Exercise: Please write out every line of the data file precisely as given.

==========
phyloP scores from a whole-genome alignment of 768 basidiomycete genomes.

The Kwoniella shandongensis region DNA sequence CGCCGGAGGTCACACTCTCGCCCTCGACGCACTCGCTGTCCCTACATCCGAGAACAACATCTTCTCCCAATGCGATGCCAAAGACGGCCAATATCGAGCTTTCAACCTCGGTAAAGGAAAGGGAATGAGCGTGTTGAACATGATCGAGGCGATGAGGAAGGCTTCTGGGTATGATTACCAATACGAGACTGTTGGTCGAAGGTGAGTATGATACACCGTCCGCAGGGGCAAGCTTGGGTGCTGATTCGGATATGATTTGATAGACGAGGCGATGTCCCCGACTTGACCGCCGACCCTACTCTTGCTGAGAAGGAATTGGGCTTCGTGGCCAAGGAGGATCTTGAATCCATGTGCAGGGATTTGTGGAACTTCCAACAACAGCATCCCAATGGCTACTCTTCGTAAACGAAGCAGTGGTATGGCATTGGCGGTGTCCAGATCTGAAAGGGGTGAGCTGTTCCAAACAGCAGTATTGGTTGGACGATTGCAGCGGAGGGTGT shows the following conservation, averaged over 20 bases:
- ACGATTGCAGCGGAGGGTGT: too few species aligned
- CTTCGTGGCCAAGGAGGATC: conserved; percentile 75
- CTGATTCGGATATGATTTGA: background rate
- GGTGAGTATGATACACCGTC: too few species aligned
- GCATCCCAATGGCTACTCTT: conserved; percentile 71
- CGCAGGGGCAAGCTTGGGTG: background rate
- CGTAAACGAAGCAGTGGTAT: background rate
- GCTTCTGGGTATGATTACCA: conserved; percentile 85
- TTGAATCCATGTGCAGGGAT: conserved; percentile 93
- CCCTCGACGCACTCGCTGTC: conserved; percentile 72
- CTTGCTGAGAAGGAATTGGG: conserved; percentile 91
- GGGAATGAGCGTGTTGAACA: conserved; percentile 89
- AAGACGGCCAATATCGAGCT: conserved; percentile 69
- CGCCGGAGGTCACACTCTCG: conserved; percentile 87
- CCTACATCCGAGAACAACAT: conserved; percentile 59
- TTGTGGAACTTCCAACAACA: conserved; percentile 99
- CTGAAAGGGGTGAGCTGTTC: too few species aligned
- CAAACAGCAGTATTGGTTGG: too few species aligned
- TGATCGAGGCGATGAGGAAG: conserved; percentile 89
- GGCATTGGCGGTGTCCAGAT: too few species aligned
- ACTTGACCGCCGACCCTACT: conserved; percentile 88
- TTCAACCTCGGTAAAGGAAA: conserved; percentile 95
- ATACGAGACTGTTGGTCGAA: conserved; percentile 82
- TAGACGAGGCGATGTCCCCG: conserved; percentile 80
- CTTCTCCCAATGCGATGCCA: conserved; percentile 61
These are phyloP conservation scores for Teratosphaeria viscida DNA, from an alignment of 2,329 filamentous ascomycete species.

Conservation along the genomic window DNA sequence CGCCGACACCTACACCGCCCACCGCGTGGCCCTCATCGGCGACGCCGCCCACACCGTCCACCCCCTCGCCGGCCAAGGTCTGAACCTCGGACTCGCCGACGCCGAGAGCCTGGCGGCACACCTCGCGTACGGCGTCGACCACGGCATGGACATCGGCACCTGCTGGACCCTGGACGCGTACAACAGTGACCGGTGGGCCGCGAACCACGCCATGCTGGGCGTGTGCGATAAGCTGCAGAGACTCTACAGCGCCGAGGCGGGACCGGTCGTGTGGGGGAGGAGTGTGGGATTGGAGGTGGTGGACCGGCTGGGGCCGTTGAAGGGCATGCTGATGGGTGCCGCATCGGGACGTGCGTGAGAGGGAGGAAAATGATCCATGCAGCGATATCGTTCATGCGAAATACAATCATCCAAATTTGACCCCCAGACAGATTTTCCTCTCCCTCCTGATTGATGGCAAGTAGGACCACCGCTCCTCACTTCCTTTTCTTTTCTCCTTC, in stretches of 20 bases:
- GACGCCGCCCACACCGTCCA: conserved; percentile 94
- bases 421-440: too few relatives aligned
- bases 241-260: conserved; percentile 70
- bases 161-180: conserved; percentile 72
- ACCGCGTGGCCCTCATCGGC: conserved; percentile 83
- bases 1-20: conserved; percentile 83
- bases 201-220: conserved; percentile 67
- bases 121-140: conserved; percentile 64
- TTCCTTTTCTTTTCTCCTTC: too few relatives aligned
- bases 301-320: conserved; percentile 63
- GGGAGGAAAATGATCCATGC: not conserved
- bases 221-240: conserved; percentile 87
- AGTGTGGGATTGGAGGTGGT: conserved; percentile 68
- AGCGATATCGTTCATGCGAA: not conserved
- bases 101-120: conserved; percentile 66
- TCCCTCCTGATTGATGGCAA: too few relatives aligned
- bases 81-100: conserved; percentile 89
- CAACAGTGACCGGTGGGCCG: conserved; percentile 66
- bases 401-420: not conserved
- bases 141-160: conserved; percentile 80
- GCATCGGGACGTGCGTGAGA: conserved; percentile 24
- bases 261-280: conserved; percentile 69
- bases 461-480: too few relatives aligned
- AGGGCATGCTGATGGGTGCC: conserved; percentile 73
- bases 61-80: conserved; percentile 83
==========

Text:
phyloP scores from a whole-genome alignment of 768 basidiomycete genomes.

The Kwoniella shandongensis region DNA sequence CGCCGGAGGTCACACTCTCGCCCTCGACGCACTCGCTGTCCCTACATCCGAGAACAACATCTTCTCCCAATGCGATGCCAAAGACGGCCAATATCGAGCTTTCAACCTCGGTAAAGGAAAGGGAATGAGCGTGTTGAACATGATCGAGGCGATGAGGAAGGCTTCTGGGTATGATTACCAATACGAGACTGTTGGTCGAAGGTGAGTATGATACACCGTCCGCAGGGGCAAGCTTGGGTGCTGATTCGGATATGATTTGATAGACGAGGCGATGTCCCCGACTTGACCGCCGACCCTACTCTTGCTGAGAAGGAATTGGGCTTCGTGGCCAAGGAGGATCTTGAATCCATGTGCAGGGATTTGTGGAACTTCCAACAACAGCATCCCAATGGCTACTCTTCGTAAACGAAGCAGTGGTATGGCATTGGCGGTGTCCAGATCTGAAAGGGGTGAGCTGTTCCAAACAGCAGTATTGGTTGGACGATTGCAGCGGAGGGTGT shows the following conservation, averaged over 20 bases:
- ACGATTGCAGCGGAGGGTGT: too few species aligned
- CTTCGTGGCCAAGGAGGATC: conserved; percentile 75
- CTGATTCGGATATGATTTGA: background rate
- GGTGAGTATGATACACCGTC: too few species aligned
- GCATCCCAATGGCTACTCTT: conserved; percentile 71
- CGCAGGGGCAAGCTTGGGTG: background rate
- CGTAAACGAAGCAGTGGTAT: background rate
- GCTTCTGGGTATGATTACCA: conserved; percentile 85
- TTGAATCCATGTGCAGGGAT: conserved; percentile 93
- CCCTCGACGCACTCGCTGTC: conserved; percentile 72
- CTTGCTGAGAAGGAATTGGG: conserved; percentile 91
- GGGAATGAGCGTGTTGAACA: conserved; percentile 89
- AAGACGGCCAATATCGAGCT: conserved; percentile 69
- CGCCGGAGGTCACACTCTCG: conserved; percentile 87
- CCTACATCCGAGAACAACAT: conserved; percentile 59
- TTGTGGAACTTCCAACAACA: conserved; percentile 99
- CTGAAAGGGGTGAGCTGTTC: too few species aligned
- CAAACAGCAGTATTGGTTGG: too few species aligned
- TGATCGAGGCGATGAGGAAG: conserved; percentile 89
- GGCATTGGCGGTGTCCAGAT: too few species aligned
- ACTTGACCGCCGACCCTACT: conserved; percentile 88
- TTCAACCTCGGTAAAGGAAA: conserved; percentile 95
- ATACGAGACTGTTGGTCGAA: conserved; percentile 82
- TAGACGAGGCGATGTCCCCG: conserved; percentile 80
- CTTCTCCCAATGCGATGCCA: conserved; percentile 61
These are phyloP conservation scores for Teratosphaeria viscida DNA, from an alignment of 2,329 filamentous ascomycete species.

Conservation along the genomic window DNA sequence CGCCGACACCTACACCGCCCACCGCGTGGCCCTCATCGGCGACGCCGCCCACACCGTCCACCCCCTCGCCGGCCAAGGTCTGAACCTCGGACTCGCCGACGCCGAGAGCCTGGCGGCACACCTCGCGTACGGCGTCGACCACGGCATGGACATCGGCACCTGCTGGACCCTGGACGCGTACAACAGTGACCGGTGGGCCGCGAACCACGCCATGCTGGGCGTGTGCGATAAGCTGCAGAGACTCTACAGCGCCGAGGCGGGACCGGTCGTGTGGGGGAGGAGTGTGGGATTGGAGGTGGTGGACCGGCTGGGGCCGTTGAAGGGCATGCTGATGGGTGCCGCATCGGGACGTGCGTGAGAGGGAGGAAAATGATCCATGCAGCGATATCGTTCATGCGAAATACAATCATCCAAATTTGACCCCCAGACAGATTTTCCTCTCCCTCCTGATTGATGGCAAGTAGGACCACCGCTCCTCACTTCCTTTTCTTTTCTCCTTC, in stretches of 20 bases:
- GACGCCGCCCACACCGTCCA: conserved; percentile 94
- bases 421-440: too few relatives aligned
- bases 241-260: conserved; percentile 70
- bases 161-180: conserved; percentile 72
- ACCGCGTGGCCCTCATCGGC: conserved; percentile 83
- bases 1-20: conserved; percentile 83
- bases 201-220: conserved; percentile 67
- bases 121-140: conserved; percentile 64
- TTCCTTTTCTTTTCTCCTTC: too few relatives aligned
- bases 301-320: conserved; percentile 63
- GGGAGGAAAATGATCCATGC: not conserved
- bases 221-240: conserved; percentile 87
- AGTGTGGGATTGGAGGTGGT: conserved; percentile 68
- AGCGATATCGTTCATGCGAA: not conserved
- bases 101-120: conserved; percentile 66
- TCCCTCCTGATTGATGGCAA: too few relatives aligned
- bases 81-100: conserved; percentile 89
- CAACAGTGACCGGTGGGCCG: conserved; percentile 66
- bases 401-420: not conserved
- bases 141-160: conserved; percentile 80
- GCATCGGGACGTGCGTGAGA: conserved; percentile 24
- bases 261-280: conserved; percentile 69
- bases 461-480: too few relatives aligned
- AGGGCATGCTGATGGGTGCC: conserved; percentile 73
- bases 61-80: conserved; percentile 83